Following the COVID-19 pandemic and the war in Ukraine, inflation resurfaced around the globe, representing the first time many individuals experience inflation substantially above central banks’ targets. Surges in inflation encountered during lifetime can trigger upward revisions of inflation expectations (e.g. Malmendier and Nagel 2016, Goldfayn-Frank and Wohlfahrt 2020). Yet, average inflation expectations of households have been biased upwards relative to ex-post realisations and central banks' targets, despite the fact that inflation rates have been low and stable for decades (e.g. Malmendier et al. 2022, Weber et al. 2022, D’Acunto et al. 2023). In a new study (Braggion et al. 2023), we propose that inflation shocks in the more distant past shape contemporary inflation expectations, potentially explaining why inflation expectations are higher than implied by lifetime inflation experiences. Such long-term effects of inflation would complicate the job of central banks and governments to manage inflation expectations and would suggest higher costs of disinflationary policies than standard models predict.
As motivating evidence, Figure 1 shows households’ inflation expectations in 2022 for 2023 separately for European countries that did not experience an episode of hyperinflation before 1930 (left bar) and for those that did experience one before 1930 (right bar). We find that individuals living in countries with hyperinflation in the distant past have inflation expectations that are approximately 1.4 percentage points higher than the inflation expectations of individuals living in countries without such a history. This provides first suggestive evidence that inflation expectations are shaped by inflation shocks in the distant past.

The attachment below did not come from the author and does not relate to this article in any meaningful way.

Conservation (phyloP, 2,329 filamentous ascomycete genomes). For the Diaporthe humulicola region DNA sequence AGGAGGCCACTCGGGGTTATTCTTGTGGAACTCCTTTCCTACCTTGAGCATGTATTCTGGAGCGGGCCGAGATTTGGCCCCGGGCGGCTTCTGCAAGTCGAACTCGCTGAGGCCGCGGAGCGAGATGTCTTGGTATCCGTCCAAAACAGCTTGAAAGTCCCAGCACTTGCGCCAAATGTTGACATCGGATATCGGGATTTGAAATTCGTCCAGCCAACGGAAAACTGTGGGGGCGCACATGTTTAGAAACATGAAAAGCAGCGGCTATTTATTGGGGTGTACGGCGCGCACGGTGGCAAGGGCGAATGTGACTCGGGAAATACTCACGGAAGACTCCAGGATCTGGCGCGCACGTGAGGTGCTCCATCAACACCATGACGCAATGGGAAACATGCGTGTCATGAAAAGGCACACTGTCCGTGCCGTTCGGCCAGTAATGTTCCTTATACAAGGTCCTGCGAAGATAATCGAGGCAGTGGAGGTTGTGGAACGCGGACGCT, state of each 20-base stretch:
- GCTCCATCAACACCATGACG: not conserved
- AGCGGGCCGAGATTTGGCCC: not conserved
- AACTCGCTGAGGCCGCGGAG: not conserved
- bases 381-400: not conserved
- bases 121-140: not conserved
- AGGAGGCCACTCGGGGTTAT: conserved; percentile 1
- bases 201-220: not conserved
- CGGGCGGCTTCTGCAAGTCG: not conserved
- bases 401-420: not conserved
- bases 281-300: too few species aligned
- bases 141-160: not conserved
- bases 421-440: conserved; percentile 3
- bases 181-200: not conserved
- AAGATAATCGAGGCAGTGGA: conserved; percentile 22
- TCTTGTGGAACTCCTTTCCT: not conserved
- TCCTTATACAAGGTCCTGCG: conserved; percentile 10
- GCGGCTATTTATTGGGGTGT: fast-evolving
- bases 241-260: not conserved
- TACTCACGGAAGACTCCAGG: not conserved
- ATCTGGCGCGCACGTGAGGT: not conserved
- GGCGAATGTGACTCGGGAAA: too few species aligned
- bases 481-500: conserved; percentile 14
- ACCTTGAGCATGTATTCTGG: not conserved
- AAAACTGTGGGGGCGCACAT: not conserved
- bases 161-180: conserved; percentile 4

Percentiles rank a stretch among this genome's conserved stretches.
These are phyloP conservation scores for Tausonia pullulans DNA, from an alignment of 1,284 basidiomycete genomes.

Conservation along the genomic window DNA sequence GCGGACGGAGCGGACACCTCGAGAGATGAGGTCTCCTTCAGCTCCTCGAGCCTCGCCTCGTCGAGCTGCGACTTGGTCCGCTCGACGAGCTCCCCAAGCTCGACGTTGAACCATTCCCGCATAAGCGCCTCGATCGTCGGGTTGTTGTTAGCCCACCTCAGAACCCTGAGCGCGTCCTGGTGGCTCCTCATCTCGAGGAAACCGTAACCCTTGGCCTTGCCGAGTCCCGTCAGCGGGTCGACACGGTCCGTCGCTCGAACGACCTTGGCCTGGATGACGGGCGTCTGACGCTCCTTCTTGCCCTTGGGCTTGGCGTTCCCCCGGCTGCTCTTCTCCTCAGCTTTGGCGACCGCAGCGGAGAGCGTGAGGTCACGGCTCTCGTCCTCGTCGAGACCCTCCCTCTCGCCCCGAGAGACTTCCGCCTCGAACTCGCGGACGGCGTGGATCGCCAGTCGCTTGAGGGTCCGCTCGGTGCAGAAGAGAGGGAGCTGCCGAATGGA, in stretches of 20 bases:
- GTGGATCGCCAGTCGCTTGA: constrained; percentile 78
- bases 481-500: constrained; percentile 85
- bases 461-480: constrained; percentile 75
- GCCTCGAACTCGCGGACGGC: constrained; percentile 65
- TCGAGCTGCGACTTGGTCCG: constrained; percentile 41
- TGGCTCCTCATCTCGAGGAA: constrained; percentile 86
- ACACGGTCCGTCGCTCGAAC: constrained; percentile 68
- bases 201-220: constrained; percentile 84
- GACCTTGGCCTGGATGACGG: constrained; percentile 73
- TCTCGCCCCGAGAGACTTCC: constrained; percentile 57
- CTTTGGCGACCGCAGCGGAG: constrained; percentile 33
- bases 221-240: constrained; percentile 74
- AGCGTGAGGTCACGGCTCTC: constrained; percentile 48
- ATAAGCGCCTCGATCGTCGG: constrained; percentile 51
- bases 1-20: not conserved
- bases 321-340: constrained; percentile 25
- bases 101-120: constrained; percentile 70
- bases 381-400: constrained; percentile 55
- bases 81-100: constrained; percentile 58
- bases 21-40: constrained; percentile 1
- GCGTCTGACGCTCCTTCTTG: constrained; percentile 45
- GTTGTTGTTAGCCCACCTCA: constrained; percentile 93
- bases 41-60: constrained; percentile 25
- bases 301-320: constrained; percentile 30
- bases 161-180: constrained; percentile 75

Figure 1 Past hyperinflations and today’s inflation expectations
Germany as a laboratory
To study the long-term effects of inflation shocks in detail, we focus on Germany. Germany provides close to an ideal setting for such an investigation for two main reasons. First, the country experienced severe hyperinflation in 1922-1923, and rich anecdotal evidence suggests that this time period shapes Germans’ attitudes towards inflation to this day. However, only very few individuals alive today experienced the hyperinflation themselves. Thus, this setting enables us to study potential long-term effects of a major inflation shock. Second, we have granular data on realised inflation at the local level during the German hyperinflation and on today’s inflation expectations of households. In particular, we collect data on local inflation of 633 German towns between 1920 and 1924. Data on contemporary inflation expectations of households stem from three large-scale surveys, the Gesellschaft für Konsumforschung (GfK) Consumer Climate MAXX survey, Deutsche Bundesbank’s Panel on Household Finances (PHF), and the Bundesbank Online Panel – Households (BOP-HH). Linking today’s inflation expectations with historical inflation either at the zip code level or at the county level allows us to analyse whether local inflation during the German hyperinflation is correlated with local inflation expectations today.
Germans living in areas with higher historical inflation expect higher inflation today